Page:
Posted on: January 26, 2024

RCRA Compliance: Navigating Hazardous Waste Regulations with Confidence

RCRA Compliance: Navigating Hazardous Waste Regulations with Confidence

It’s an unfortunate reality to think about, but major corporations, businesses, and even government entities produce billions of solid waste every year. However, these organizations can get major citations and fines for not following proper hazardous waste disposal regulations.

However, the laws surrounding hazardous waste disposal are constantly evolving and can be a bit complicated. The proper training can help workers and companies ensure they’re always in compliance. Read more below to find out what RCRA training is and how it can significantly benefit your company.

What Is the RCRA and What Is Its Function? 

The EPA has established standards under the Resource Conservation and Recovery Act (RCRA) that regulate how hazardous and non-hazardous trash is handled, transported, recycled, and eventually managed. RCRA established national goals for:

  • Protecting human health and the environment from potential waste disposal threats
  • Conserving energy and natural resources
  • Reducing the amount of garbage produced
  • Managing waste in an environmentally responsible manner

RCRA enforces "cradle-to-grave" liability on waste generators, which means that until the garbage is properly and safely disposed of, it is still the responsibility of the entity that created it. Additionally, working with hazardous materials imposes training requirements on those who handle it.

What is RCRA Training?

Anyone who handles hazardous materials at work must receive annual training, according to the EPA. Managers and workers can take introductory and refresher courses. Training must include:

  • Check that the facility complies with RCRA regulations
  • Be directed by a person trained in hazardous waste management
  • Be relevant to the employees being trained for work duties and job roles.

RCRA training is essential for businesses, facilities, and any worker involved in activities that generate, transport, treat, or dispose of hazardous waste. By undergoing RCRA training, employees and organizations can ensure that they are compliant with the law, minimize risks, and protect the environment.

What is Hazardous Waste?

According to the RCRA, hazardous waste is defined as any waste that has traits that, if in contact with persons or the environment, can cause harm or danger. Because identifying hazardous waste can be difficult, additional regulatory measures must be performed for proper disposal, such as understanding the four major characteristics of hazardous waste.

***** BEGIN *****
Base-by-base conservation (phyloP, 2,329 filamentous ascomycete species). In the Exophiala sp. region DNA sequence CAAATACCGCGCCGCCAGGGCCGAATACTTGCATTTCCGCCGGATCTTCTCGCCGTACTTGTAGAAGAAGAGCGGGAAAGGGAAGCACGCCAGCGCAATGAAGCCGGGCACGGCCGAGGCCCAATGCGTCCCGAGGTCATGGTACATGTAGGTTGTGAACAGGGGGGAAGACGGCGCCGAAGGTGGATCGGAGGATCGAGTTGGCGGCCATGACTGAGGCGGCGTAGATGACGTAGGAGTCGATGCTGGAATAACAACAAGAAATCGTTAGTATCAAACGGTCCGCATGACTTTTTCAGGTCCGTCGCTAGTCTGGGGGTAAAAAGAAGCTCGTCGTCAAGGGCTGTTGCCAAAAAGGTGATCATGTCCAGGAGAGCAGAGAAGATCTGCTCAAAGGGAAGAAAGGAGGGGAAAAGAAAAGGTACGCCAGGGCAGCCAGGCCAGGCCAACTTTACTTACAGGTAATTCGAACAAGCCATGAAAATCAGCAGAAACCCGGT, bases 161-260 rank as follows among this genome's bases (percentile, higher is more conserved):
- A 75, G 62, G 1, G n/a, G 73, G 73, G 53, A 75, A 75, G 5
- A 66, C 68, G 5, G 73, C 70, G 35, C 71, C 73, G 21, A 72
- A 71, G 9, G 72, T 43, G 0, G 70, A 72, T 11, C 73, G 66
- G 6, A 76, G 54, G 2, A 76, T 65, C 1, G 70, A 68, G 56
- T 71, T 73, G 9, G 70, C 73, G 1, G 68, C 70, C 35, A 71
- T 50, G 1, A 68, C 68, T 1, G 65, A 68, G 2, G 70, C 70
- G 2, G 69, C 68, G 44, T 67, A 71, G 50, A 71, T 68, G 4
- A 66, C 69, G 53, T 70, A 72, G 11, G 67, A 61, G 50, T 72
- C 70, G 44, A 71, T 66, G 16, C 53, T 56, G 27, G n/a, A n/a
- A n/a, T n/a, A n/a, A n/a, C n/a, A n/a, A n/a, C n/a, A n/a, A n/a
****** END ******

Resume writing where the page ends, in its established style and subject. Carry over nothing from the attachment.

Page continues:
Hazardous waste can take many forms, including sludges and solids, gasses, and liquids. Waste must have at least one of the following to be considered hazardous:

  • Flammable
  • Corrosive
  • Reactive
  • Toxic

When waste is identified as hazardous under the EPA's standards, it is separated into different categories depending on its properties, characteristics, and source industry in order to be treated appropriately.

What Happens if You Do Not Get RCRA Training?

If you and your staff do not receive proper RCRA training, you could be disposing of hazardous material incorrectly, causing long-term environmental damage. More concerning is the civil penalty schedule for RCRA violations, which is currently $81,540 per violation, per day. Prior to this, the penalty was $76,764 per violation, per day. A criminal penalty schedule is also in place, with potential fines of $50,000 per infraction per day and prison terms of up to two years. RCRA violations can quickly build up, and in some jurisdictions, even small generators are at danger, so it makes sense to prepare by providing staff training.

Get Started on RCRA Training Today

RCRA hazardous waste management training is essential for every industry and business since it ensures that suitable waste disposal methods and protocols are followed. This training not only keeps the staff and employees safe and secure, but it also protects the environment from harm. Get started by checking out our catalog today.

RCRA in Day-to-Day Operations